It all started with a butterfly tattoo.
And I guess that started at O’Maleys. And that started with Jack, this guy I met on the hospital shuttle. He was dying. Had been dying his whole life. Just like me, I suppose, only he felt it more that day. I was meant to go to Ward 6, the Cardiology department, as I did every Monday, Wednesday, Friday, and Sunday. He was meant to go to Ward 11, the Oncology department, where he lived. Only, he meant to never go back.
He told me this as he pulled on the loose strings poking out of the seat in front of him. They wouldn’t come, no matter how many times he pinched at them, but he sure tried awfully hard.
“I’ve never sung in public before and I’ve never gone to a church. My family—they didn’t really believe in religion until I got sick and then I was too sick to go. I’ve been sick for so long, I’ve never done anything. I’ve never gotten a tattoo. I know they always say you’ll regret it, but how would I know?” He laugh shortly, before a cough stopped him. One hand insistently pulled on the short frayed strings in front of him while the other shakily covered his mouth. “I’ve never even listened to classical music. I know that one’s easy, but I always hoped I’d see it in a hall, one of those concert halls. That I’d be well and I’d wear a suit and I’d sit in a big hall and listen to classic music and like it and I’m not well yet. I don’t have a suit and I don’t even know where to start but I can’t die without hearing classical music once. You know, I’ve never eaten sushi. I’ve never even been to the ocean.”
At this, he began to cry.
“I don’t have time,” he grieved, grasping the sleeves of his baggy coat. “Even if I could do all those things, I don’t have time. How do you live a whole life in three months? My hair” his shaking hand went up to his knit cap, “it’s not even going to grow back. I’m going to die bald.”
The shuttle stopped at the hospital bay. I looked toward Ward 6, but saw his reflection in the window. The poor boy was trying to inconspicuously pull his hat down over his pale, bald head. Making the decision, I took his cold hand in mine and stood.
“Come on, Jack.” The poor boy tripped over himself, noisily drawing in shaky breaths.
“What? Why? I told you I’m not going back. Don’t make me.”
“We are dying, Jack.” With a nod, I pulled Jack past the slightly alarmed bus driver. “I’ve got a hole in my heart, and you—” I faltered. “You don’t have any hair.”
“I know.” He sounded so sad, I hesitated and looked back at him.
“We are not going to die before we live. Come on.”
First, we called a taxi. Well, Jack called for the taxi. He had never done it before and wanted to. The taxi driver was kind and told us about O’Maleys, and that’s how it began—with a butterfly tattoo. We both got one. Jack got a small one on his shoulder, while I got mine on my lower back.
"A tramp stamp," I whispered wickedly to Jack. He laughed, the first and only time I would ever hear him laugh.
“You’re going to regret this in about thirty years," my tattoo artist laughed over the noise of the whirring needle and thumping music.
“I hope so,” I replied quietly, watching Jack in the other room. He wasn’t even wincing.
After the tattoos, we found sushi. Jack picked apart one piece, ate a little rice from the roll, but nothing else. I told him that it counted. Classical music was next on the list. On my phone, I found a concert hall with an orchestra performing a matinee. I looked up to tell Jack, but he had fallen asleep.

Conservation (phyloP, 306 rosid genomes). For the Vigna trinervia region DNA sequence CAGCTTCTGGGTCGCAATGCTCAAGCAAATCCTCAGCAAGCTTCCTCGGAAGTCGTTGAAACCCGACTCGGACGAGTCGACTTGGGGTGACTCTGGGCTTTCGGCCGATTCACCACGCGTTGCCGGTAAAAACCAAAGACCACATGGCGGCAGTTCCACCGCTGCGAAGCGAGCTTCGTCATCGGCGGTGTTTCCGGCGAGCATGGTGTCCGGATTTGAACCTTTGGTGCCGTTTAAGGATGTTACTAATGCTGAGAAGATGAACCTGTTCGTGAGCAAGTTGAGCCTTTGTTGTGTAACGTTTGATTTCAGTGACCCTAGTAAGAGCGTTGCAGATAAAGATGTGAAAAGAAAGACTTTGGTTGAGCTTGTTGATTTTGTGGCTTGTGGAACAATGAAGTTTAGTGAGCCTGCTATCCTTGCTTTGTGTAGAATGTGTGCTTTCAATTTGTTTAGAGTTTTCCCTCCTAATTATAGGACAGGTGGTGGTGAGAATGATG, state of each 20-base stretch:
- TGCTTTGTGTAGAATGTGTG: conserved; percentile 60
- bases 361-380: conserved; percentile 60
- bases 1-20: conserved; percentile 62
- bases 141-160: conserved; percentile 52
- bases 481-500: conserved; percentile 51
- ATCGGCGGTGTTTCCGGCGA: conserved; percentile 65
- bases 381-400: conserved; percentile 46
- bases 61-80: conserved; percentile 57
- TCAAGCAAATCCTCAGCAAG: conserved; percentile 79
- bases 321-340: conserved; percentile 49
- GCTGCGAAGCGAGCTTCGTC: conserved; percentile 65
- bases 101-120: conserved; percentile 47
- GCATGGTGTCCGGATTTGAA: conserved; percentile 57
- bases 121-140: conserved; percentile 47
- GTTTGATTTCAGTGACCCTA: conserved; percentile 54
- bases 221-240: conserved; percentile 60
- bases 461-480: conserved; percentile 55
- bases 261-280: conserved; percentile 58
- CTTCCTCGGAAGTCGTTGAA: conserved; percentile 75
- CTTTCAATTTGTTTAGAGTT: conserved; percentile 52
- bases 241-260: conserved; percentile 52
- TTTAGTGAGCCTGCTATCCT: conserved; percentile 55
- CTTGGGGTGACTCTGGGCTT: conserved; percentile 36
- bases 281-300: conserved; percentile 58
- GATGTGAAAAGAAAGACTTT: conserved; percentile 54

I swallowed hard. He was dying.
After paying, I gently woke Jack and helped him stand. I tried to call another taxi, but Jack insisted that he was going to walk.
“Where?” I laughed absurdly, unsure how to handle this boy. Jack looked wildly up into the sky in all directions before roughly pointing.
“There. Help me get there.” One arm around his middle, I supported Jack as he continued searching the sky and giving directions. Once in sight of what he had seen, Jack wriggled away and staggered toward the looming stone structure.
He found a church.
“I need to go in,” Jack stated flatly, eyes fixed on the tall spires.
Just before I pushed open the door, Jack reached out his hand to stop me.
Without looking at me, he whispered, "Stay with me?" His cold hand found mine and my breath caught on the lump in my throat. I nodded.
No one else was inside the church. It was just us and a pale statue of Mary, bowing her head to pray toward the empty pews. Her pale blue dress was the same color as Jack's thin jeans and I wanted to tell him, but the whole world was dying—Jack was dying—and I don't think he cared so much about matching with Mary.
We sat down half a dozen rows from the front. Jack just sat still, staring at her for a long time. I think he had a lot to say but couldn’t make out the words. I think when you're dying, words mean absolutely everything and absolutely nothing all at the same time. Jack rubbed his hands up and down his light blue pant legs. After a very long time, he turned to me.
Eyes wet, Jack hoarsely whispered, “I think I need to go back.”
This time he let me call a taxi.
Once in the ward, the nurses wouldn’t let me go back with him. He was sicker than he let on, and apparently, he wasn’t supposed to be out of his room. I’m guessing he shouldn’t have gotten a tattoo either. I didn’t see his parents, or anyone who looked like his friend, but I think they would have understood.
Sometimes, if you can, you need to live before you die. Jack and I? That day was our life. And it all started with a butterfly tattoo.